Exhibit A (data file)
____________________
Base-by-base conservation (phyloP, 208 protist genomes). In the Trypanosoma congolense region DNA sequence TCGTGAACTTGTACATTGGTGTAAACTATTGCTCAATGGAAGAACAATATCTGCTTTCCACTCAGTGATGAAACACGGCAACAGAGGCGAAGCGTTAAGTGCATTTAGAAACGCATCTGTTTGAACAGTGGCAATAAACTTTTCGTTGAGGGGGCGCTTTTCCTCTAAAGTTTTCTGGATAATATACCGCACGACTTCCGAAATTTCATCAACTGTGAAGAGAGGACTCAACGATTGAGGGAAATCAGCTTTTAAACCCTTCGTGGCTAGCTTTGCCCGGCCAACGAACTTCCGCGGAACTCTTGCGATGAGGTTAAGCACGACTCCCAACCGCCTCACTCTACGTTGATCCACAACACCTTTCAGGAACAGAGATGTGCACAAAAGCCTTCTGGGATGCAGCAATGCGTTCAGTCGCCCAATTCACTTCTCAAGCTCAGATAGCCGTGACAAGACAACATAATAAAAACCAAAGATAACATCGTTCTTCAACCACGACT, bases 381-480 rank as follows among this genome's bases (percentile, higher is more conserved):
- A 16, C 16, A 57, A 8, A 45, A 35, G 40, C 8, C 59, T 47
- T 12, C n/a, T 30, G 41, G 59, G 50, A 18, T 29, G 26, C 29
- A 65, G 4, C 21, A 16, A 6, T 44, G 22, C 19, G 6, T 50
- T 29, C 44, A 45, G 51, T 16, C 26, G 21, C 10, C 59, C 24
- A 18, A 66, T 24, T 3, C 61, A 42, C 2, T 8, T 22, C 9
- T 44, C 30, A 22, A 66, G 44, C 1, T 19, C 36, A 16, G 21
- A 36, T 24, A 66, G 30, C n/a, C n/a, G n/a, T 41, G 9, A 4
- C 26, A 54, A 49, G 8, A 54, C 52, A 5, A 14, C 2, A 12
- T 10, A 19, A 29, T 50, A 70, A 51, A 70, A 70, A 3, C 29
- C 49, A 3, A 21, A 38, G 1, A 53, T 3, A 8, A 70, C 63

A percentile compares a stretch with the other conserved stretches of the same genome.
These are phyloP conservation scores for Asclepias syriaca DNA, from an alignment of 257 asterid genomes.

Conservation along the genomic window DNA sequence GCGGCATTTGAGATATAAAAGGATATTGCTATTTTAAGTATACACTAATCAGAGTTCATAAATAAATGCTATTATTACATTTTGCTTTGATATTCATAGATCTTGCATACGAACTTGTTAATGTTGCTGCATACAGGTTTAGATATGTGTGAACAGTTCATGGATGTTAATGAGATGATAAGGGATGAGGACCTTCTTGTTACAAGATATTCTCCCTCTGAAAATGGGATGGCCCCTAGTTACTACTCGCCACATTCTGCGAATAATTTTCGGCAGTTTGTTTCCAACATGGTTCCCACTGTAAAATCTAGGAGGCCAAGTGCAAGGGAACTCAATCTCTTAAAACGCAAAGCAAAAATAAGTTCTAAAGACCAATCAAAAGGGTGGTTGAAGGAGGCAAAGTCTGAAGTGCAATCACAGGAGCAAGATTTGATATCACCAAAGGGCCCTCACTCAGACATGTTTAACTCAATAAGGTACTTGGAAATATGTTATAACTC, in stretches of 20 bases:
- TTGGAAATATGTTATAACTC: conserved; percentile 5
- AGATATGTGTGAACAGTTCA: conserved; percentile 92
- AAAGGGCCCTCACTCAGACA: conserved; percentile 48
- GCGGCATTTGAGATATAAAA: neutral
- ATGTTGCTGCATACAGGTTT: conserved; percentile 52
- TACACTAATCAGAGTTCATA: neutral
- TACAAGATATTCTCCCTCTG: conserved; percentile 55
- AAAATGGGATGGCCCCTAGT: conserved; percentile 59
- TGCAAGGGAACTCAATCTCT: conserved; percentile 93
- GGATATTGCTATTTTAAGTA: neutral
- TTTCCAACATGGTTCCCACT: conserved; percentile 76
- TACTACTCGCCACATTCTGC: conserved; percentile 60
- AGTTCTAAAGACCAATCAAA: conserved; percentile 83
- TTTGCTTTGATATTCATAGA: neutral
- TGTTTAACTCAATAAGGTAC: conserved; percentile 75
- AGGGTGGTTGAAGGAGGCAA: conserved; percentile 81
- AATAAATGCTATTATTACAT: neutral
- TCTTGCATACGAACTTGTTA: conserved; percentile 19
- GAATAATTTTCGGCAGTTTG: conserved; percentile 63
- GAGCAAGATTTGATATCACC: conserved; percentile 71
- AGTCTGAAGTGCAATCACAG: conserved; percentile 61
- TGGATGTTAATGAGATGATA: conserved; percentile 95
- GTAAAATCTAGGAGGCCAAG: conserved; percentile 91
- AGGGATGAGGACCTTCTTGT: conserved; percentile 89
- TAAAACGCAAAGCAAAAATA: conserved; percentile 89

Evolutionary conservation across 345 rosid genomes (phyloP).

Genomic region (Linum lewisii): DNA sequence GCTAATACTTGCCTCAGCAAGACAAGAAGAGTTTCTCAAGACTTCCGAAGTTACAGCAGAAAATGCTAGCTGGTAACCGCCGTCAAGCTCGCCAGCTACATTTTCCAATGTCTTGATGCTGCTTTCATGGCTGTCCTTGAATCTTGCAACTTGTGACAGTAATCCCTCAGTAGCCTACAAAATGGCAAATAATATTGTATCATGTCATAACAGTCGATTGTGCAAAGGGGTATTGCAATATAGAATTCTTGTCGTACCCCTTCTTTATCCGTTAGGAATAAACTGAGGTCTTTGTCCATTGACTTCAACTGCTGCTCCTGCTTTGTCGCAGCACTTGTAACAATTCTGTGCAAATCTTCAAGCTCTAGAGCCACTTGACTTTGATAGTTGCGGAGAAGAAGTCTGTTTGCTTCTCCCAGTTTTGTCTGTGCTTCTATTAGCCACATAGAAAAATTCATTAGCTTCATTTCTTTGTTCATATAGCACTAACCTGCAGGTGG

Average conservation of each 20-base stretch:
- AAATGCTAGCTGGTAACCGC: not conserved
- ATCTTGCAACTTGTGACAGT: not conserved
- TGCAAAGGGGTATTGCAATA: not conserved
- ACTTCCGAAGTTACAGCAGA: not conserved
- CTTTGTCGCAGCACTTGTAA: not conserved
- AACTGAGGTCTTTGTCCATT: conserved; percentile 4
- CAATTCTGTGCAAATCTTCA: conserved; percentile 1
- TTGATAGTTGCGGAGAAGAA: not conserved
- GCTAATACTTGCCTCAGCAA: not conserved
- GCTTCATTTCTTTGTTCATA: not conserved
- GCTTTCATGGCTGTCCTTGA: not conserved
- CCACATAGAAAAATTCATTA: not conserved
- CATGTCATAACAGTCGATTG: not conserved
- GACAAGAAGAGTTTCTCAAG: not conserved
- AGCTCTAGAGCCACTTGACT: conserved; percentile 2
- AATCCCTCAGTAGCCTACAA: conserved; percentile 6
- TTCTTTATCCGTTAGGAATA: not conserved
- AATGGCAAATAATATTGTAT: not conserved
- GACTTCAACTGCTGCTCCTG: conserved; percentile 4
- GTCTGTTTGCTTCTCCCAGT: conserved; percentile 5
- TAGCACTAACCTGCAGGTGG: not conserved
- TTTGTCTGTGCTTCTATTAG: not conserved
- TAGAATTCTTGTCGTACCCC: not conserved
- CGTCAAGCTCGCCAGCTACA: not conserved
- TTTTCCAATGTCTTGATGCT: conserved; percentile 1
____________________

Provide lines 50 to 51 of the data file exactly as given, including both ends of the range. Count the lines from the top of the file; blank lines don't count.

- TTGATAGTTGCGGAGAAGAA: not conserved
- GCTAATACTTGCCTCAGCAA: not conserved